Now that I am RDF-ing molecular space, I was again interested in dbpedia, a RDF version of Wikipedia. See these two blog items and Peter's very nice dbpedia, RDF and SPARQL - for chemistry item. Christian is picking this up, and extending dbpedia for support for the various chemical boxes.

Wikipedia Templates
I have spotted a couple of templates: Drugbox, Chembox, Chembox new, of which the last one seems to most recent, and has extensions for explosives and drugs. The WikiProject Chemicals does not mention it though. Anyone who knows the status? Is chembox new the way forward and going to replace the older chembox? I hope so, because only the newer one has InChI in the last of official fields. Or is chembox new simply an extension of chembox itself?

Somewhere between 1000 and 1500 entries use the chembox new and another 1000 to 1500 use chembox but I assume there is considerable overlap. Additionally, Christian noted that there still seem to be molecules in Wikipedia which do not use a template at all, and counted some 1900 molecules using various lists. If you you want to keep a more close eye on chemistry in dbpedia, you should register to the dbpedia-discussion mailing list.

Wednesday, August 01, 2007

Excel messes up your data analysis :)

Well, no wonder: Excel is meant to be used to process money flows. Anyway, greyarea pointed me to this nice blog item from March 2006. It discusses a 2004 article in BMC Bioinformatics Mistaken Identifiers: Gene name errors can be introduced inadvertently when using Excel in bioinformatics by Barry Zeeberg et al. (DOI:10.1186/1471-2105-5-80). Hence, the importance of semantics and proper markup languages. The quotes are illustrative:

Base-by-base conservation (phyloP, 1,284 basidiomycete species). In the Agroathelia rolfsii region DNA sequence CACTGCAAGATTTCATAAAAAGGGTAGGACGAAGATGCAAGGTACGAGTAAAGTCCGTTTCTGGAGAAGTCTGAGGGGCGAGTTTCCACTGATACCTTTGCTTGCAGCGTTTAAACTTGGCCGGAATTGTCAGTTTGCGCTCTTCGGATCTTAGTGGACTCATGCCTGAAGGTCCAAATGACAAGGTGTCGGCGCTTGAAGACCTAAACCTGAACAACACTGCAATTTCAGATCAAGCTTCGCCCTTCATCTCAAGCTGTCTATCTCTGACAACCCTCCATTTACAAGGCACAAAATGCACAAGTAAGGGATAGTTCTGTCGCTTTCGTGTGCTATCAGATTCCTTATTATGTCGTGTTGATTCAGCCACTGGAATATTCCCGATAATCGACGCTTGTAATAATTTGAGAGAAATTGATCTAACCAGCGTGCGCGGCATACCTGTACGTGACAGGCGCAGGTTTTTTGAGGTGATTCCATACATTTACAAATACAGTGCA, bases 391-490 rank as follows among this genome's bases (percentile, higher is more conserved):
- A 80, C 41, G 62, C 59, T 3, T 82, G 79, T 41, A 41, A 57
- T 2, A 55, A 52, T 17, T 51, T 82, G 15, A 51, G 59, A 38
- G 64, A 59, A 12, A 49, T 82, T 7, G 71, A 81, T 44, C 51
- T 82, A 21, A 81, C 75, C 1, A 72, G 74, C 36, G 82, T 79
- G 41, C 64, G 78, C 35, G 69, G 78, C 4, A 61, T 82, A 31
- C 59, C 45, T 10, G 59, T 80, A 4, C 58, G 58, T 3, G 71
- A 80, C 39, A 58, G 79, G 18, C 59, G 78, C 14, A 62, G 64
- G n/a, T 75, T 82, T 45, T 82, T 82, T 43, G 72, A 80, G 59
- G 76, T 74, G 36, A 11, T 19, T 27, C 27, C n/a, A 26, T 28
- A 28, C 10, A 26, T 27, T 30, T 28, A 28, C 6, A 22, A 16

When we were beta-testing [two new bioinformatics programs] on microarray data, a frustrating problem occurred repeatedly: Some gene names kept bouncing back as "unknown." A little detective work revealed the reason: ... A default date conversion feature in Excel ... was altering gene names that it considered to look like dates. For example, the tumor suppressor DEC1 [Deleted in Esophageal Cancer 1] was being converted to '1-DEC.' Figure 1 lists 30 gene names that suffer an analogous fate.
    There is another default conversion problem for RIKEN clone identifiers identifiers of the form nnnnnnnEnn, where n denotes a digit. These identifiers are comprised of the serial number of the plate that contains the library, information on plate status, and the address of the clone. A search ... identified more than 2,000 such identifiers out of a total set of 60,770. For example, the RIKEN identifier "2310009E13" was converted irreversibly to the floating-point number "2.31E+13." A non-expert user might well fail to notice that approximately 3% of the identifiers on a microarray with tens of thousands of genes had been converted to an incorrect form, yet the potential for 2,000 identifiers to be transmogrified without notice is a considerable concern. Most important, these conversions to an internal date representation or floating-point number format are irreversible; the original gene name cannot be recovered.

Is this the article that made all bioinformaticians turn to R?